If I had stayed optimistic, that should have been a draw. I don’t feel I was outplayed in this game, in chess-terms, the same way I felt I was “outplayed” in human terms, or match strategy. Normally, I would feel depressed by a loss, but this time I felt more upset by it. I could have played a rematch right then and there, but had to go home in order to get another game. I mauled two hapless players on chess.com. Sorry I had to take it out on them.
The result of this game underscores, in a way, if I were always playing opponents of my rating, I would have had more endgame experience by now. I lost the opportunity of getting a lot of this experience by playing miniautures against lower-rated players. I should have managed my clock better as well. In the end, after I flagged and played another 15 moves or so, he never spent more than 5 seconds on any one of those moves (and I was moving instantly, for the obvious reason).
In the future, I will say the moves played to myself, so that I am always focused on the moves, so I can do the notation without thinking (something you don’t worry about in an online game, or with a 5 second delay). As it was, keeping track of the notation kept getting in the way of my analysis because I was treating it like a nuisance chore, to the point where this nuisance-factor was making me almost incapable of handling the situation on the board. I was more frustrated by the end of the game, than anything else.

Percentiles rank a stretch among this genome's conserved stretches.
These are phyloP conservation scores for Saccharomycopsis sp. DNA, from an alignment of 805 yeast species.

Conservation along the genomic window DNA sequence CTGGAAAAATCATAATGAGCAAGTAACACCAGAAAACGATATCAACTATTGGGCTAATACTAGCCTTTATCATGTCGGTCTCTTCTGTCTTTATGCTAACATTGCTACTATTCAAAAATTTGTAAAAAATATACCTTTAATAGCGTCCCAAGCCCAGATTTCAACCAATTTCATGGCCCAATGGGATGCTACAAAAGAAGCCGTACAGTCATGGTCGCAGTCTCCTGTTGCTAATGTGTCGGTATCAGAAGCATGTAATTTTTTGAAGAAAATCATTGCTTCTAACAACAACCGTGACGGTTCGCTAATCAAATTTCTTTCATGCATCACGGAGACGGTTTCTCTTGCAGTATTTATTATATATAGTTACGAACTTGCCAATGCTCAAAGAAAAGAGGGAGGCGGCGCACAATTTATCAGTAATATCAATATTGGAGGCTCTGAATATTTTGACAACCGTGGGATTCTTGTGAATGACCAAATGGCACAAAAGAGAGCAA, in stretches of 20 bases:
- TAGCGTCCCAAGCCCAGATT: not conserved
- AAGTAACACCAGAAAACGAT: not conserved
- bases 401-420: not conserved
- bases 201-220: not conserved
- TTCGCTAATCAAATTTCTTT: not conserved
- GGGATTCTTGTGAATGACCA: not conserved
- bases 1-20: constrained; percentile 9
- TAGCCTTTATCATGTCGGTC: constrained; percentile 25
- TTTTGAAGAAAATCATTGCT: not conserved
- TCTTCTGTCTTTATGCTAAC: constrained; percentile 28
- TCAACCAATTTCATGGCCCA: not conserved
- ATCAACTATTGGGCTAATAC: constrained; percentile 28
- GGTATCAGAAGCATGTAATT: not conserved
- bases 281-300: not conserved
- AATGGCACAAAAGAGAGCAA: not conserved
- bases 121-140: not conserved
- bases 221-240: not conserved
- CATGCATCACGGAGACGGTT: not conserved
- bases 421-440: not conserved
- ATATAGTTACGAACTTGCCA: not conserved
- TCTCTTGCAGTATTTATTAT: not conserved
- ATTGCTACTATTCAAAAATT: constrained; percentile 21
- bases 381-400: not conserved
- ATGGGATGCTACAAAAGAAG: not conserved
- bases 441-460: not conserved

I like how Naka is always calling out the notation. This takes some discipline to build a habit as strongly as his. https://www.youtube.com/watch?v=AyqGwt9lvXs
The draw was super-easy in my game, but the win was super-hard. I almost think the difficulty of finding a win caused me to collapse to prevent the easy draw. I knew this at the time, that I am prone to this, but studying endgames seems to be one of the best preventions. I’ve had to study this endgame quite a bit to get the hang of it, and I had no realistic possibility of learning it in any kind of time-pressure.
My chess has gotten a bit stronger very recently. Fourth win in a row in last two days on Chess.com Played this against a 1700 using less than one minute and a ten second increment – Blacks side of a KG. http://www.chessvideos.tv/chess-game-replayer.php?id=110801